Epilepsy

What is Epilepsy?

Your brain—which is much like a cross between a complex electrical switching station and a lightning-fast computer—functions to instantaneously process billions of pieces of incoming information at an unconscious level, regulates the billions of body functions going on simultaneously, coordinates the movements of all body parts, and on a conscious level, thinks, reasons, speaks, listens, and responds to the world around you. That's quite a job, but one that most of us take for granted. In some people, the electrical relays get short-circuited or out of sync for a variety of reasons, resulting in the production of abnormal bursts of brain waves. These abnormal bursts of electrical activity cause seizures—the condition you may know better by the name epilepsy.

EpilepsyEpilepsy comes in various forms: the grand mal seizure type, with unconsciousness followed by large-scale, spasmodic jerking of both the arms and legs; the petit mal seizure, sometimes called an absence seizure because there is no jerking, just a temporary loss of connection with the conscious level, as though for a moment the person within was "absent"; and a peculiar form of seizure—called a temporal lobe seizure for the part of the brain in which the abnormal activity begins—in which the person appears able to walk, talk, and act, but may have impaired awareness of what is happening without actually losing "consciousness." Abnormal electrical activity in this area of the brain may cause bizarre actions, such as lip smacking, or may cause hallucinations of hearing, vision, taste, or smell. In some cases, the person suffering the temporal lobe seizure, although conscious, cannot understand what is said to him or her, may be unable to name common objects or people, or may suffer a disturbance in perception of musical notes or melodies.

Seizures can develop after a blow to the head, following severe viral illnesses involving the brain (such as meningitis or encephalitis), with high fever (especially in children), and after damage to the brain from a stroke or a tumor. In some cases, thorough testing fails to uncover any cause for the epilepsy; however, anyone who has a seizure should consult his or her personal physician or a neurologic specialist for a complete evaluation and search for a cause. In addition to presciption medications that you may need to help control seizures, can vitamin and mineral intake make a difference? In some cases, yes. Let's see how in Epilepsy diet.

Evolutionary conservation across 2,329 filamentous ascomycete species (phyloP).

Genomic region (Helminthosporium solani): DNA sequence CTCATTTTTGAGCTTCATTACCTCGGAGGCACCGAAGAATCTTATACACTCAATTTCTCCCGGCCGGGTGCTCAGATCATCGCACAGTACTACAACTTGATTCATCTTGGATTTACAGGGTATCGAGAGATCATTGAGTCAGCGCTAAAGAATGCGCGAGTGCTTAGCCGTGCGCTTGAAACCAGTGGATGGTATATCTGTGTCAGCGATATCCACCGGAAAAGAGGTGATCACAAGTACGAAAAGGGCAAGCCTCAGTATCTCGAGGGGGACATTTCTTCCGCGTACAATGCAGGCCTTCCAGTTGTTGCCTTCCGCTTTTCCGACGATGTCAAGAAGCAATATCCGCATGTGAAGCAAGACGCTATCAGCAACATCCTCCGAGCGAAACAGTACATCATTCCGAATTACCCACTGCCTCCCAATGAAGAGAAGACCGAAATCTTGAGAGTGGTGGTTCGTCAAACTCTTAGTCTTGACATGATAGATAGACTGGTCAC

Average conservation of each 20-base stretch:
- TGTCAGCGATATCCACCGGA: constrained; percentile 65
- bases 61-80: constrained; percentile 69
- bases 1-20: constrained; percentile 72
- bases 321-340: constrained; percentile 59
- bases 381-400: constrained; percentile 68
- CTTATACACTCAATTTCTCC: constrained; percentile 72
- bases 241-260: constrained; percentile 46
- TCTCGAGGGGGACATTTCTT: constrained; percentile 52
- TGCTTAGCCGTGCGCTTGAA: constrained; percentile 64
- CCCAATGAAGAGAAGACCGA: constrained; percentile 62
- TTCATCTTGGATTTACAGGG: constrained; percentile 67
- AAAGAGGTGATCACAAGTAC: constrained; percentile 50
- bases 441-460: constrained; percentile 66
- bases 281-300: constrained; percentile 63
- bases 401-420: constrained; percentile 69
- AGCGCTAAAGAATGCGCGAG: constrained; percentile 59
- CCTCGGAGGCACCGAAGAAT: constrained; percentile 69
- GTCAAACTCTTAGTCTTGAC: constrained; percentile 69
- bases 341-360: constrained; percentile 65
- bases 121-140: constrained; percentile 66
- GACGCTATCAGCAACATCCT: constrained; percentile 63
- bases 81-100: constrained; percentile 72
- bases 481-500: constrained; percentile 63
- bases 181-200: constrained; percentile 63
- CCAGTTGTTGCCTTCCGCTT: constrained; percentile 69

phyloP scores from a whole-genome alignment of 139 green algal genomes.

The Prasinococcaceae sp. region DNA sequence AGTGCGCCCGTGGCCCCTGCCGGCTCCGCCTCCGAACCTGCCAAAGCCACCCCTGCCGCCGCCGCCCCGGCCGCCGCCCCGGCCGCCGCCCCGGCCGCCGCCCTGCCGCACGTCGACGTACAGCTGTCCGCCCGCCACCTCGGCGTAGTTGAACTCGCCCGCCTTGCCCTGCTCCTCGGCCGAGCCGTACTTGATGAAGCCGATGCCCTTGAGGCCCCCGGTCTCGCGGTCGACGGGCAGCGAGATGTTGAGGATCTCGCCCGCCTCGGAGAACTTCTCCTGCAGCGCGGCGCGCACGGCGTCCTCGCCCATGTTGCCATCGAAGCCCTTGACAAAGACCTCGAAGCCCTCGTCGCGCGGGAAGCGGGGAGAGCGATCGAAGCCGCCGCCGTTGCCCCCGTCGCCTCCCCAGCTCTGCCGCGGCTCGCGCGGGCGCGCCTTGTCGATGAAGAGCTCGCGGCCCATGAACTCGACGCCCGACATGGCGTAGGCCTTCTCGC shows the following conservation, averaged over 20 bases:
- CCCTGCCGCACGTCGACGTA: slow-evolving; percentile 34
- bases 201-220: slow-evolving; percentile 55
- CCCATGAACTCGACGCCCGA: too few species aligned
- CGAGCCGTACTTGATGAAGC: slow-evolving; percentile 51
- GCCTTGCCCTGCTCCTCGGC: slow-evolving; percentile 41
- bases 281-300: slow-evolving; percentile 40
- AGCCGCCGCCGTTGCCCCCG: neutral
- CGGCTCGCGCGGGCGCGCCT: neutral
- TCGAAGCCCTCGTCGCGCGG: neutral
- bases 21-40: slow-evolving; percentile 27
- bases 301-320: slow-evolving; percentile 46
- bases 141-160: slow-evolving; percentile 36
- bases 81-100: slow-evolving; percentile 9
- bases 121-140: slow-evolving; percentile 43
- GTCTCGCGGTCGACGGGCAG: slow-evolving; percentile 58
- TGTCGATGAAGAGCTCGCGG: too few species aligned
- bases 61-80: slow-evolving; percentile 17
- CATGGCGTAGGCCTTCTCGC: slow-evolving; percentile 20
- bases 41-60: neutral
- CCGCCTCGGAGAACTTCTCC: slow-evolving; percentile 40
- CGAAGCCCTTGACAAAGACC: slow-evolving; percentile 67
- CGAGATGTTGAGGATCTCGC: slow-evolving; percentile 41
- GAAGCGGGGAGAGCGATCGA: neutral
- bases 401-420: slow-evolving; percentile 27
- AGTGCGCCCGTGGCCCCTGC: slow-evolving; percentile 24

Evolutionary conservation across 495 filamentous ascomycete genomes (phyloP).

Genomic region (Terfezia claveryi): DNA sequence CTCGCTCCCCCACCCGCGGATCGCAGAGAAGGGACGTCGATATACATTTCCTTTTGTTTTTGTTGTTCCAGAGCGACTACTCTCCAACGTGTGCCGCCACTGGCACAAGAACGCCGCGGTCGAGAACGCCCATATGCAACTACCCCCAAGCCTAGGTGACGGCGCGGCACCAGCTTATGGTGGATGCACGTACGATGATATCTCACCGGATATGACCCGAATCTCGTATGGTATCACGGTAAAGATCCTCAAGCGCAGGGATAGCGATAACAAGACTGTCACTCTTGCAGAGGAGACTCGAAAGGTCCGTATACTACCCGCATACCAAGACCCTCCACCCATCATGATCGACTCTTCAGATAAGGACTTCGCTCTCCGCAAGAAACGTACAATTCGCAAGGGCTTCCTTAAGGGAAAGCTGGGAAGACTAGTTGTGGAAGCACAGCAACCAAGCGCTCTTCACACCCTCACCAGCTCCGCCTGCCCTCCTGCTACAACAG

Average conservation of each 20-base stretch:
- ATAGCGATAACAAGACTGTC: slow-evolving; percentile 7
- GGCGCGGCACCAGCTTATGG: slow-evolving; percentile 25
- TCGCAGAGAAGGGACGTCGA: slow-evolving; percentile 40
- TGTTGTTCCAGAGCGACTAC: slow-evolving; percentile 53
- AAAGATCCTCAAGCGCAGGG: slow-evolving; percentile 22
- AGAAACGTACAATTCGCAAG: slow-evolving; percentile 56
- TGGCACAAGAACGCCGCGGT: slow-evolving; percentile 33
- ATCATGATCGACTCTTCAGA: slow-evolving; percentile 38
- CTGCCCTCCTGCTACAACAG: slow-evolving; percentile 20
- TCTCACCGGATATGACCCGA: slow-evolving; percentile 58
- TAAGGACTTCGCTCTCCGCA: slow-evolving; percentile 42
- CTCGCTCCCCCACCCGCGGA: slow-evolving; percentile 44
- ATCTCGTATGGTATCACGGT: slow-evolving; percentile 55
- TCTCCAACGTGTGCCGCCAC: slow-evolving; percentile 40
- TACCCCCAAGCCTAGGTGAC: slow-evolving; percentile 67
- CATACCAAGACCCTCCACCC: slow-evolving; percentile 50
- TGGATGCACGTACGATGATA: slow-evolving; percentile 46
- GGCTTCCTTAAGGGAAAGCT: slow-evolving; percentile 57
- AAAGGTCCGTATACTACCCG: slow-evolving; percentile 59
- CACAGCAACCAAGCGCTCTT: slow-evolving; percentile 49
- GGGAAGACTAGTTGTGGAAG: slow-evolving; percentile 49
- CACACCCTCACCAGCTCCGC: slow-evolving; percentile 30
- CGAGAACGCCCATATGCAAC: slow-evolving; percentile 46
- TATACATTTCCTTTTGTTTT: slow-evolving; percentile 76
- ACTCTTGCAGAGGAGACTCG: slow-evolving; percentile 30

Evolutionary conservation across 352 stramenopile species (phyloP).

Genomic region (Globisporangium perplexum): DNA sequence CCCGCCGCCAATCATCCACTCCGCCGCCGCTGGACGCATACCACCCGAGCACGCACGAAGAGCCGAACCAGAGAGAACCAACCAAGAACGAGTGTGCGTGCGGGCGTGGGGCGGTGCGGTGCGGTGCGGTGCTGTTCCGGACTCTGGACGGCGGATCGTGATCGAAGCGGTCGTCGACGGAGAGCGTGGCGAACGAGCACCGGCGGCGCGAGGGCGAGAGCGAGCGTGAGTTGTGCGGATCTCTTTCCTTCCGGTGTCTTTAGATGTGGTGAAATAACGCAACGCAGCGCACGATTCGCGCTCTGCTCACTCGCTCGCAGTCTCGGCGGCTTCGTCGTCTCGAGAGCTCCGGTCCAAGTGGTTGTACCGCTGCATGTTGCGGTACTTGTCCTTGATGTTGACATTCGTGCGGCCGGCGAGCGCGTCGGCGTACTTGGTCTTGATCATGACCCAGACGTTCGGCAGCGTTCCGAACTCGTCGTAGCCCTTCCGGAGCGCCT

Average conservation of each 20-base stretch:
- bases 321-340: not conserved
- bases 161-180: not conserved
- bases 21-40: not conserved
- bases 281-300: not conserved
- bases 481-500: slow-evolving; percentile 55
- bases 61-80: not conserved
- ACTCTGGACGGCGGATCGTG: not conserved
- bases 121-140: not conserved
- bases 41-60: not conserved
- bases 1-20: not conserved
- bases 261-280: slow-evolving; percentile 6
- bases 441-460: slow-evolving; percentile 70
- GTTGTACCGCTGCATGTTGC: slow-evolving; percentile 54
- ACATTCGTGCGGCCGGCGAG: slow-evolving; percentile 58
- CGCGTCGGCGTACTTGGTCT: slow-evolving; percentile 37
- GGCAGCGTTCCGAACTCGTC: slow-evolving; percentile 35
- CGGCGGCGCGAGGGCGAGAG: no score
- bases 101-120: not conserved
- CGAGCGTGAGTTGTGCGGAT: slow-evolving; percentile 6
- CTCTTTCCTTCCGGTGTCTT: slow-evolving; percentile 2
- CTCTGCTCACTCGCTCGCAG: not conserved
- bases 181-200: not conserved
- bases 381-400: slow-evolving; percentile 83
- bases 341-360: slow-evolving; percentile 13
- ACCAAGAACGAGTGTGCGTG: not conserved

Epilepsy nutrition: What makes Epilepsy worse?

• Food sensitivities may trigger seizures in certain people. Particularly if you have a known history of food allergies and sensitivities in your own background or if these problems run strongly in your family, you might consider this possibility as a triggering stimulus for seizures. Recommendation: Pursue food allergy testing with a specialist and undertake a strict food elimination trial under his or her care.

• Omega-6 fatty acids, a particular kind of essential fat found in evening primrose oil, may worsen the frequency of temporal lobe seizures. Recommendation: Do not supplement with omega-6 fatty acids if you have a history of this kind of seizure.

•  Aspartame, the nonsugar sweetener added to diet beverages, puddings, gelatins, and yogurt, and sold under the name Equal in little blue packets for sprinkling on foods, may cause seizures in some people. Because aspartame is a protein, it can promote allergic-type reactions in sensitive people, and one of those reactions could be abnormal brain electrical activity. Recommendation: If you suffer from epilepsy and have experienced an increase in seizure frequency, eliminating aspartame-containing foods and beverages from your diet may be important.

 
 
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